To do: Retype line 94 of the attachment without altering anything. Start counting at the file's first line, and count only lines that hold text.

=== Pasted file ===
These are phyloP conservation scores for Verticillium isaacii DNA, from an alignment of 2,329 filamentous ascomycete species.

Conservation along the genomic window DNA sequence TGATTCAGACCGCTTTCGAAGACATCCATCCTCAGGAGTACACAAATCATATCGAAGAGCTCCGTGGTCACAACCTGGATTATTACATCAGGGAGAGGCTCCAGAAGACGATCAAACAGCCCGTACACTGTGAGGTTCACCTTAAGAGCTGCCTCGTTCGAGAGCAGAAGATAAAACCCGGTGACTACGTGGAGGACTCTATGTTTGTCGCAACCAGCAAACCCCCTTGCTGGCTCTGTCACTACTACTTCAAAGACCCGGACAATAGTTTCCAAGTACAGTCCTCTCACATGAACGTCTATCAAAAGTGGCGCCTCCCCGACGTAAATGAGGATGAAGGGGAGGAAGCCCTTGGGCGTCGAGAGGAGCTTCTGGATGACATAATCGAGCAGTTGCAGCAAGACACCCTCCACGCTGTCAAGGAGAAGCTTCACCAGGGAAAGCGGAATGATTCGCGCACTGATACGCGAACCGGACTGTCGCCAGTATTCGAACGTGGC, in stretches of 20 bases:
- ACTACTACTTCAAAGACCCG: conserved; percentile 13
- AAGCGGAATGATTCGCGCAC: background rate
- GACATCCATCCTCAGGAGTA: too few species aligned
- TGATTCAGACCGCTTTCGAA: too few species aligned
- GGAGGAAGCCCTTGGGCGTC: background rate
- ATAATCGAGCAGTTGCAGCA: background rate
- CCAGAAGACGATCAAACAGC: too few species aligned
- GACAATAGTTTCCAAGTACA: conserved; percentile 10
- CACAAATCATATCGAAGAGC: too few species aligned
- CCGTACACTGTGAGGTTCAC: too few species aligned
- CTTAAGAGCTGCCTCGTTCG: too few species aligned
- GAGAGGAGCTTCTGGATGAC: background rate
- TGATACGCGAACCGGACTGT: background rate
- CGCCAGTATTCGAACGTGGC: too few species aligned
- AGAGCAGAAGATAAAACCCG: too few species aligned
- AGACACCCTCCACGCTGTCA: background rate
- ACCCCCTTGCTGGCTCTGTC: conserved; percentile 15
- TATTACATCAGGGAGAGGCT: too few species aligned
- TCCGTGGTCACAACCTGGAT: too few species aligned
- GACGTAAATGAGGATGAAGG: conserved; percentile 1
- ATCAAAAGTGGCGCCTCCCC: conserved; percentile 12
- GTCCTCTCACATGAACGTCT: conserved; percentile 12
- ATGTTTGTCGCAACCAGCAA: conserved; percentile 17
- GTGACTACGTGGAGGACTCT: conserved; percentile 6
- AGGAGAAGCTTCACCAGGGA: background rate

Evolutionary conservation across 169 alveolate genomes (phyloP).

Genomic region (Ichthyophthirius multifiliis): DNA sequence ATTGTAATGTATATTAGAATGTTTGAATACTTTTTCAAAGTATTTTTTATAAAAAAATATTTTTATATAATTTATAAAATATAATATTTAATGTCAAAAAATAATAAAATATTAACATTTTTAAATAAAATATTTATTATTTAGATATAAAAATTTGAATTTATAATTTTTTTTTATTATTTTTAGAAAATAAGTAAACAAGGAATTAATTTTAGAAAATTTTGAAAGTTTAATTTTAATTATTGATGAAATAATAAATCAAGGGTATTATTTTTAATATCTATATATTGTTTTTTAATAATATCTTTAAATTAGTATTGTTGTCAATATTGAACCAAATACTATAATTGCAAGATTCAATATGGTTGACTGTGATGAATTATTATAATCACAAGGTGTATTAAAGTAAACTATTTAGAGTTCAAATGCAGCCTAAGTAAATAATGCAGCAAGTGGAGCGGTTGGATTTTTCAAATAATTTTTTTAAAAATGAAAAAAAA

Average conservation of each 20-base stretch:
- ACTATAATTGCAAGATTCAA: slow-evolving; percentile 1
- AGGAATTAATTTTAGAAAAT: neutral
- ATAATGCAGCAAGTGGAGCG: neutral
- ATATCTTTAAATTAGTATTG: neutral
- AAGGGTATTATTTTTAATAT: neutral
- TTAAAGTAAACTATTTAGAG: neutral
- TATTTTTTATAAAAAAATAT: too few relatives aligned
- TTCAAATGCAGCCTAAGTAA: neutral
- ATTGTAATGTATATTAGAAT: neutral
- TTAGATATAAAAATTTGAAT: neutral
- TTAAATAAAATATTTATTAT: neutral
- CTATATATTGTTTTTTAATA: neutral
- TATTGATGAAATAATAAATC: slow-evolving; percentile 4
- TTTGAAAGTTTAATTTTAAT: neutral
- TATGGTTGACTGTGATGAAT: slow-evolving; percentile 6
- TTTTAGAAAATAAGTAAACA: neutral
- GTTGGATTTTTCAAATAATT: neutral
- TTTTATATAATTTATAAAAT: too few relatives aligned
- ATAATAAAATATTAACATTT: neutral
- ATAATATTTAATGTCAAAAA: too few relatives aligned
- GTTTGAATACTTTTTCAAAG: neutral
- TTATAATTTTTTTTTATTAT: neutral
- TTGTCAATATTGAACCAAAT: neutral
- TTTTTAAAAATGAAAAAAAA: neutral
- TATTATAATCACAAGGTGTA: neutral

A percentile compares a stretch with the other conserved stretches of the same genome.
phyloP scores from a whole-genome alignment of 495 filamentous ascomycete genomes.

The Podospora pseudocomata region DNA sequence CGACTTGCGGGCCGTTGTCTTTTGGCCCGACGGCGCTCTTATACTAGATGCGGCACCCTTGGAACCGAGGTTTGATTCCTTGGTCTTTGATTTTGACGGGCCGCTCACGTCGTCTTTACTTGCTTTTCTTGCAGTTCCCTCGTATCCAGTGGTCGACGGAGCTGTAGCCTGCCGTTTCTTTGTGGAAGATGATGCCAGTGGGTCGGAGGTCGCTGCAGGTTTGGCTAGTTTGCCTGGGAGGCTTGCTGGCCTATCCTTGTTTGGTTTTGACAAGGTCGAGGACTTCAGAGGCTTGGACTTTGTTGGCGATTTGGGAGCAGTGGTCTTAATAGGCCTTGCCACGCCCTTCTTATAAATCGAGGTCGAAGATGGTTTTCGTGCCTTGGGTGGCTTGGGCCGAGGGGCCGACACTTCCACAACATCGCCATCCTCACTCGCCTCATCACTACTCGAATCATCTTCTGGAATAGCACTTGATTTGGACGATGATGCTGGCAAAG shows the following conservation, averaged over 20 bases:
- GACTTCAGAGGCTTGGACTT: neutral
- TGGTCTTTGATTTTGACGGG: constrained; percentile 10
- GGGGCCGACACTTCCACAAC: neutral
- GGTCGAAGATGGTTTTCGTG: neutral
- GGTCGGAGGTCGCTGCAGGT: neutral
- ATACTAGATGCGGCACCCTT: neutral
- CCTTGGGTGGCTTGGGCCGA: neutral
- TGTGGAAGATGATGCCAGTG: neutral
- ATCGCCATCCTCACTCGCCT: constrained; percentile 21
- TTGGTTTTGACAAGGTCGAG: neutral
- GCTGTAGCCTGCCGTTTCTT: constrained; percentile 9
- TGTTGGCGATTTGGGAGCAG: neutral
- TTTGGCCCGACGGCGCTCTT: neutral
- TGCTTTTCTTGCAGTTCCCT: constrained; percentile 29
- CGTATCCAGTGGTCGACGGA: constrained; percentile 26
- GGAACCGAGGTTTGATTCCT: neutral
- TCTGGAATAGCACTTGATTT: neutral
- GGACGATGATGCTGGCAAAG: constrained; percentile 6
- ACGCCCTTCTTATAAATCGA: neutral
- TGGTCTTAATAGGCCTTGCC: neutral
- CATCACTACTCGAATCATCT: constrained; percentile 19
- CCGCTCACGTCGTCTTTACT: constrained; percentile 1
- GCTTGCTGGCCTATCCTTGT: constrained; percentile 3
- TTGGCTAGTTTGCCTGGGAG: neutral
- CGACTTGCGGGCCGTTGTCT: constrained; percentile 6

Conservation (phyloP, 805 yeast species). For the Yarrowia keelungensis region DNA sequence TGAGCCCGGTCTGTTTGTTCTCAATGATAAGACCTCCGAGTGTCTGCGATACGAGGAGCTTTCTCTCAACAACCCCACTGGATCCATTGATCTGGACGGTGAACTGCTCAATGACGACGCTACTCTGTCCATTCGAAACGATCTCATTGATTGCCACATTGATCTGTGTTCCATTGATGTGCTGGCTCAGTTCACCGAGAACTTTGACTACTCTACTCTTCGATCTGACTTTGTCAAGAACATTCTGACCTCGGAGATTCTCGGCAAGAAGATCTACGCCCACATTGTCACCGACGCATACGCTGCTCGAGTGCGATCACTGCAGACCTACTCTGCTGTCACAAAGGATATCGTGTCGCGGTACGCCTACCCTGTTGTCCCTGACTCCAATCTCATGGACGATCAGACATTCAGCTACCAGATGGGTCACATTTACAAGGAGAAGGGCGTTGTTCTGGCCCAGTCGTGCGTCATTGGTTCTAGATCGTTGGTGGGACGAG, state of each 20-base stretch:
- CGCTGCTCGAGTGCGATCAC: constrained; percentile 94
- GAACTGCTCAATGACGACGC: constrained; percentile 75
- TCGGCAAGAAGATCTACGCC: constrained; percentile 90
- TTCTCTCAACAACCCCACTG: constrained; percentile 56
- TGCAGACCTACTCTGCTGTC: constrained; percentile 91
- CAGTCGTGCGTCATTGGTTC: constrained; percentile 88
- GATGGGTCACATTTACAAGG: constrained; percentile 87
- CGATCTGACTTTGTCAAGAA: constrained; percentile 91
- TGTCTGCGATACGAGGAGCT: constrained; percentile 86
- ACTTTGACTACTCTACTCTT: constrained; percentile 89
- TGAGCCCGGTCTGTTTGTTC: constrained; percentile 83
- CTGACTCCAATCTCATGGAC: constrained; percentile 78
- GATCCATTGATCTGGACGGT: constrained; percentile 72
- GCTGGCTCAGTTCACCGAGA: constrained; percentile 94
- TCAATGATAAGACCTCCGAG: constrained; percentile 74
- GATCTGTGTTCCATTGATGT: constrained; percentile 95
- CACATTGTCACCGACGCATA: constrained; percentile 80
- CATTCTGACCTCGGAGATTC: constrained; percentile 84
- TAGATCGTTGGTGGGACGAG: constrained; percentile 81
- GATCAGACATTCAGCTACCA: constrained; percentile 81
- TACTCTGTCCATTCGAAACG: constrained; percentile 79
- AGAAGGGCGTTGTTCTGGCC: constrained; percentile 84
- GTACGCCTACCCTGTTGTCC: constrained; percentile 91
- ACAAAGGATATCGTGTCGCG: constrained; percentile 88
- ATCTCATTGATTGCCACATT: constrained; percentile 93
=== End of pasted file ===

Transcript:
- ACTTTGACTACTCTACTCTT: constrained; percentile 89